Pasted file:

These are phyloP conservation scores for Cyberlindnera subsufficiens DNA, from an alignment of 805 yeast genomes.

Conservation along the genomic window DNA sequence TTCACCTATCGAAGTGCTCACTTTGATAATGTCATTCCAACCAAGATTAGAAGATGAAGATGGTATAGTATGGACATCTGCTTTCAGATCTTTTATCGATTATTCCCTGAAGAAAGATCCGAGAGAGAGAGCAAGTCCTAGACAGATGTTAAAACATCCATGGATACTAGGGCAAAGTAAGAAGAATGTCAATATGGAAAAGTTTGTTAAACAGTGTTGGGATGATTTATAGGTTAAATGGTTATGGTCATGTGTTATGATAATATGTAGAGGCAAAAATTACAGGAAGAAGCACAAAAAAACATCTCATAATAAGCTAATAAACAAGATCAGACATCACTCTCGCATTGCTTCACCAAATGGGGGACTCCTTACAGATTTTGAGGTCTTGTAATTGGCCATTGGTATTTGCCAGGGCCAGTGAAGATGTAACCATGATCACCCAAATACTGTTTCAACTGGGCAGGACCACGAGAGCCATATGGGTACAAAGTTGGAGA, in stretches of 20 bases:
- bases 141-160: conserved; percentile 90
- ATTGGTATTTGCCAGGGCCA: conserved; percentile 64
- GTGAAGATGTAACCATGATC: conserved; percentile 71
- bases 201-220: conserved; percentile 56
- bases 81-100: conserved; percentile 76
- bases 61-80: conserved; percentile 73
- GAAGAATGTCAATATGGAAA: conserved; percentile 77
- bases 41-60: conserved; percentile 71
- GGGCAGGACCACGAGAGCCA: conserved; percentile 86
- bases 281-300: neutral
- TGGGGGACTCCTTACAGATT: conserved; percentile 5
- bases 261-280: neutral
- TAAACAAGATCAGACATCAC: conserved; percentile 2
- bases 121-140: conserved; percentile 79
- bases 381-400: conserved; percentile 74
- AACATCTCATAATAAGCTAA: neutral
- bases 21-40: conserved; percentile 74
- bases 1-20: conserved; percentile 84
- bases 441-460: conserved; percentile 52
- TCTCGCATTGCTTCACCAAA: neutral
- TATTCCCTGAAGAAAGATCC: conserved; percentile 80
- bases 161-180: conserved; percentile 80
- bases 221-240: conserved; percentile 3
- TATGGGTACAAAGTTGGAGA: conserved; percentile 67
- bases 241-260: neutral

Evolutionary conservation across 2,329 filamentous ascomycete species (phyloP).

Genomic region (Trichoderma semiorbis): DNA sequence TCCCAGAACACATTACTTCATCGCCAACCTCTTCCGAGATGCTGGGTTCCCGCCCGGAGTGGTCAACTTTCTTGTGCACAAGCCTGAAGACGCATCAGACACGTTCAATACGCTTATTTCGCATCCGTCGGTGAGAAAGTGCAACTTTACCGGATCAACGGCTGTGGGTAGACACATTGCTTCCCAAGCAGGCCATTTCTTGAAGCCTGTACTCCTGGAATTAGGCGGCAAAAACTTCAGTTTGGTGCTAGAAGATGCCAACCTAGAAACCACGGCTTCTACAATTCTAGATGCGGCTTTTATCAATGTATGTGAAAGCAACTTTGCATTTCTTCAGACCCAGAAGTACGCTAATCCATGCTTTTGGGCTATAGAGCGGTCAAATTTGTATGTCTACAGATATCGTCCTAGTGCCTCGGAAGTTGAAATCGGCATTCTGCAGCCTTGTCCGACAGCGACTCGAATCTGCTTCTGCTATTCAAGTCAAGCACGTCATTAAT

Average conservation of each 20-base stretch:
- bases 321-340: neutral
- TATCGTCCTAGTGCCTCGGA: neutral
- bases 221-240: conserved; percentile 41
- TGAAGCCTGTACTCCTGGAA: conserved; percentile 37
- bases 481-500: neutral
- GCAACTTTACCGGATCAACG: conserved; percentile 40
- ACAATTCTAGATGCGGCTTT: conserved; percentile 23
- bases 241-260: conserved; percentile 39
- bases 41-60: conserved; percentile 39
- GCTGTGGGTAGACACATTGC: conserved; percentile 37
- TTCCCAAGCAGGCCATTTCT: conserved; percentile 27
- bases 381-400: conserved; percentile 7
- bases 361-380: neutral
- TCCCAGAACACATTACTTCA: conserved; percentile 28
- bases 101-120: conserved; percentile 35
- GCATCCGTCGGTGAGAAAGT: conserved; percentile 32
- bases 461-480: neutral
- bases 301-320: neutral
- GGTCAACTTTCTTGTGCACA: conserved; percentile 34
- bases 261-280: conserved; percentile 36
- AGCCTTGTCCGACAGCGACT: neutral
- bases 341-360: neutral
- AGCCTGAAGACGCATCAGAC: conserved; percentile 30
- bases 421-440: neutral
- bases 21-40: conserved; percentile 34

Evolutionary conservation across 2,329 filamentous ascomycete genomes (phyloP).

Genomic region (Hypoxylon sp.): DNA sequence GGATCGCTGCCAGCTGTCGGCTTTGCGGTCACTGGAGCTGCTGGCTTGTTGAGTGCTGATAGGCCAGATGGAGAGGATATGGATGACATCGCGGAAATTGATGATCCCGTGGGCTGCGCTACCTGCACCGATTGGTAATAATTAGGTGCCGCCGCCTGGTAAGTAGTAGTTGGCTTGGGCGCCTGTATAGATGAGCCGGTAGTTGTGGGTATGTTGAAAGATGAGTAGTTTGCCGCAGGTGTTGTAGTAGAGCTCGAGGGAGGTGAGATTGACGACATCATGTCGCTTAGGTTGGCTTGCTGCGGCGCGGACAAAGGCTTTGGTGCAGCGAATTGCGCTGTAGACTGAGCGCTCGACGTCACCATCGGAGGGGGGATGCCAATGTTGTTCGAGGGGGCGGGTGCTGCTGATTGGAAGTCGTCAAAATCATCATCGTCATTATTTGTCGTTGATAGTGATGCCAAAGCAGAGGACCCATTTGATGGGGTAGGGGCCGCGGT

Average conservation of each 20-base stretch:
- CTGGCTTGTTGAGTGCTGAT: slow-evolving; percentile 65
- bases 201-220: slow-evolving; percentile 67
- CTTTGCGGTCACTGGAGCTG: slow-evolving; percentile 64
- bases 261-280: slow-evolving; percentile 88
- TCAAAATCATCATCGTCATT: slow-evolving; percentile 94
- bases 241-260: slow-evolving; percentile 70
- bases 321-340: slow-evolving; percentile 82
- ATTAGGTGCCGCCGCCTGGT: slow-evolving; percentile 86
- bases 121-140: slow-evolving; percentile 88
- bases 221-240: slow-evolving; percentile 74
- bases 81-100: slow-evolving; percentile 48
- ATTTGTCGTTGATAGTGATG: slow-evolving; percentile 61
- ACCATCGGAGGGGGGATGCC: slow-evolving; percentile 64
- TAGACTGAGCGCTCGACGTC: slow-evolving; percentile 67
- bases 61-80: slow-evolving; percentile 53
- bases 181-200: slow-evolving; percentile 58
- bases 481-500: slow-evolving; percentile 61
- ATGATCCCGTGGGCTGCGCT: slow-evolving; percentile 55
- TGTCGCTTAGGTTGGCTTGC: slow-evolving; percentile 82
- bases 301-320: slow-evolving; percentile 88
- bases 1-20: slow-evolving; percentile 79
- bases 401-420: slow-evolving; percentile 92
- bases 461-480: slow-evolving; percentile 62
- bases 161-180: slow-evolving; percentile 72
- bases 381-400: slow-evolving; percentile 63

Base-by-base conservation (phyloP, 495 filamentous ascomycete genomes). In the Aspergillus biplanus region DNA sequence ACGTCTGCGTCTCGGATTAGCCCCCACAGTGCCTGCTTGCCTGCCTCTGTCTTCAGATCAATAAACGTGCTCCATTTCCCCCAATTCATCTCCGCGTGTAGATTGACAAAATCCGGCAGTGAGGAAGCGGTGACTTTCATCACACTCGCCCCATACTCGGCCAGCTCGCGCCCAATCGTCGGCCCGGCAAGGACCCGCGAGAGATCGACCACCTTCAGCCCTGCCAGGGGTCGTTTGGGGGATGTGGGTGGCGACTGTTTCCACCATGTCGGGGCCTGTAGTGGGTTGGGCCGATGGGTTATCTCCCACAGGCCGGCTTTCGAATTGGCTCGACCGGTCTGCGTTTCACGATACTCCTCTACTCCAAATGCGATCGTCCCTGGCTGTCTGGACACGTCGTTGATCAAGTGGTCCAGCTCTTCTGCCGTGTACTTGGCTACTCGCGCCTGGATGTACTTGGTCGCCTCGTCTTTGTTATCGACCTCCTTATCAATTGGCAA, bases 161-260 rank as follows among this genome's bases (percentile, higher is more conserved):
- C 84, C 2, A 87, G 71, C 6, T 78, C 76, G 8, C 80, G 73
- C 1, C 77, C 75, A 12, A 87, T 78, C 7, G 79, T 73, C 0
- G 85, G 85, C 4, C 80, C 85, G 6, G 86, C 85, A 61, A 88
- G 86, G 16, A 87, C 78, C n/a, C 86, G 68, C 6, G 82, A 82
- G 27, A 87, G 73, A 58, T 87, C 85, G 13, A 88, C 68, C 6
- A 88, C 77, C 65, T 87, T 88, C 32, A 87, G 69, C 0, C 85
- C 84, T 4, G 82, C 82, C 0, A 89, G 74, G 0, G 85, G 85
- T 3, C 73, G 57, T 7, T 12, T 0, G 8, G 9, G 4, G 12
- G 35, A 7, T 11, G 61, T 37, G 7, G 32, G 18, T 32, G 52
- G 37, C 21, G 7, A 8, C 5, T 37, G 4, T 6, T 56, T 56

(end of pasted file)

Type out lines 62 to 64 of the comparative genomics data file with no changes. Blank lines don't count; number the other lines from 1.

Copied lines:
- bases 261-280: slow-evolving; percentile 88
- TCAAAATCATCATCGTCATT: slow-evolving; percentile 94
- bases 241-260: slow-evolving; percentile 70